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Between getting really good birthday gift suggestions from your favorite sporting goods outlet and seeing promoted Twitter posts about how a favorite author’s newest book is on sale, the ecosystem of data around contemporary consumer products makes it easy to believe that sellers know everything they need to about their customers to make the most of them. For most of us, that’s only half true. Usually, what the sellers have instead is the potential to know everything they need to know. The trick is getting from that raw state to actionable business intelligence.

Say you work for a company that manufactures durable medical equipment. You have one key product. Now say that a hundred thousand people use that product half a dozen times a day. Every time someone uses the product, information about that use case is associated to a customer ID and sent back to you. If the information sent back includes only five metrics: time of use, duration of use, type of product used, volume of product used, and whether or not the use was scheduled or unscheduled, that’s 600,000 records created every day for every user.

Very quickly you’re going to amass a comprehensive and totally useless profile of your customers. Your first problem is that the profile is disconnected. While the basic, demographic information about the customer and his or her buying patterns resides in Salesforce, more detailed data about device usage doesn’t.

If you’re using a CRM solution like Salesforce, your device information is probably displayed on a custom object related to the customer object. And a new record is created in that custom object every day for every customer via a batch job that pulls from a staging table. That staging table is probably part of a custom application that lives outside of Salesforce and that was designed specifically to capture device data.

The second problem is that even if you were to bring all of that information into Salesforce, you’d end up with an overwhelming level of detail.

What you really need is something that can get that information into the hands of your sales reps, customer service reps, and marketers in a useful format.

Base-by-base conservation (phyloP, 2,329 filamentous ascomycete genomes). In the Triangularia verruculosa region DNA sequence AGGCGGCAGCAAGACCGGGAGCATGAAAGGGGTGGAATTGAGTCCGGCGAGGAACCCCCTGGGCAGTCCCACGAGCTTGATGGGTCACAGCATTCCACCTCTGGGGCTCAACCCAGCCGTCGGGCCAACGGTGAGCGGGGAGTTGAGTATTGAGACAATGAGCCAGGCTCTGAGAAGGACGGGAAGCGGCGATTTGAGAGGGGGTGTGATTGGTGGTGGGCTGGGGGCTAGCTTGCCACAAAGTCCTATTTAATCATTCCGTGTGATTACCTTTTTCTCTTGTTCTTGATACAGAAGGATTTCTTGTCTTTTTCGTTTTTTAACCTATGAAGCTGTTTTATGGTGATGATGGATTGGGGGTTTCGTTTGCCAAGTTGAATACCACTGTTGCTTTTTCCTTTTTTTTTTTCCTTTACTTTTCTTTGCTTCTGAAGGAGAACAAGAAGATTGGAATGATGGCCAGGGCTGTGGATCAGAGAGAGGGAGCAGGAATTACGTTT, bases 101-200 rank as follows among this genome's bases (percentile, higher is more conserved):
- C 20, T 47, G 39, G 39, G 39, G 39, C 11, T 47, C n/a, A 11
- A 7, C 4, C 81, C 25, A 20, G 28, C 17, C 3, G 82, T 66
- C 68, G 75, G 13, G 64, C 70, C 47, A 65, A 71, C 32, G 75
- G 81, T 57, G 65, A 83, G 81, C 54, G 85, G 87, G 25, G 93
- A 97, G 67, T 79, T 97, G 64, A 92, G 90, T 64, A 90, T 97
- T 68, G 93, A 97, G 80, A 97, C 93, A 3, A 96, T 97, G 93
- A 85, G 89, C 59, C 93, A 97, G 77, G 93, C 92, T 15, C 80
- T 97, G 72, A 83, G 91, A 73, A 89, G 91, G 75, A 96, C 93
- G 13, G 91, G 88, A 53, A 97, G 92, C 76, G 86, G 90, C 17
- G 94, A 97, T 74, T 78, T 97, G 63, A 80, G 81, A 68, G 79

Enter Heroku. Heroku Connect syncs data between Salesforce and a Heroku PostgreSQL database, meaning that Heroku can combine data from Salesforce and external applications. Via Heroku Connect’s External Object feature, users can gain visibility into external data sources. To create the connection select the relevant table, and using the ID field on the device records, create an indirect lookup between the device readings and the associated customer. Your medical device data is now connected to your customer data.

More importantly the data is actionable. You have metrics around product usage rates, and it’s safe to assume that you know how much product ships with each device. The obvious thing is to use that information to predict when a customer is likely to need a reorder. Because Heroku is a relational database, you can query against it, so you don’t have to wait until your data is in Salesforce, which was never meant to house that level of detail anyway, to start preforming analysis. Instead, you can create a new metric inside Heroku based on the raw data and display the results in a way that’s much more in keeping with Salesforce’s intended use as a CRM tool.

For the true data gurus, Heroku Connect also includes a tool to publish data directly to the Analytics Cloud, Salesforce’s new BI offering. Import data from your Salesforce and Heroku instances into Analytics Cloud and leverage the more robust business analysis and data visualization capabilities to make your sales rep’s lives very easy.

Or, if Salesforce isn’t the best place for your newly analyzed and connected data, Heroku provides options to display that data in a custom web application, meaning you can put the information your business users need to make the most of their customer relationships wherever those users are most likely to see it.

And you get to look that little bit more omniscient to your customers.

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AndyWhitehouseAuthor: Andy Whitehouse

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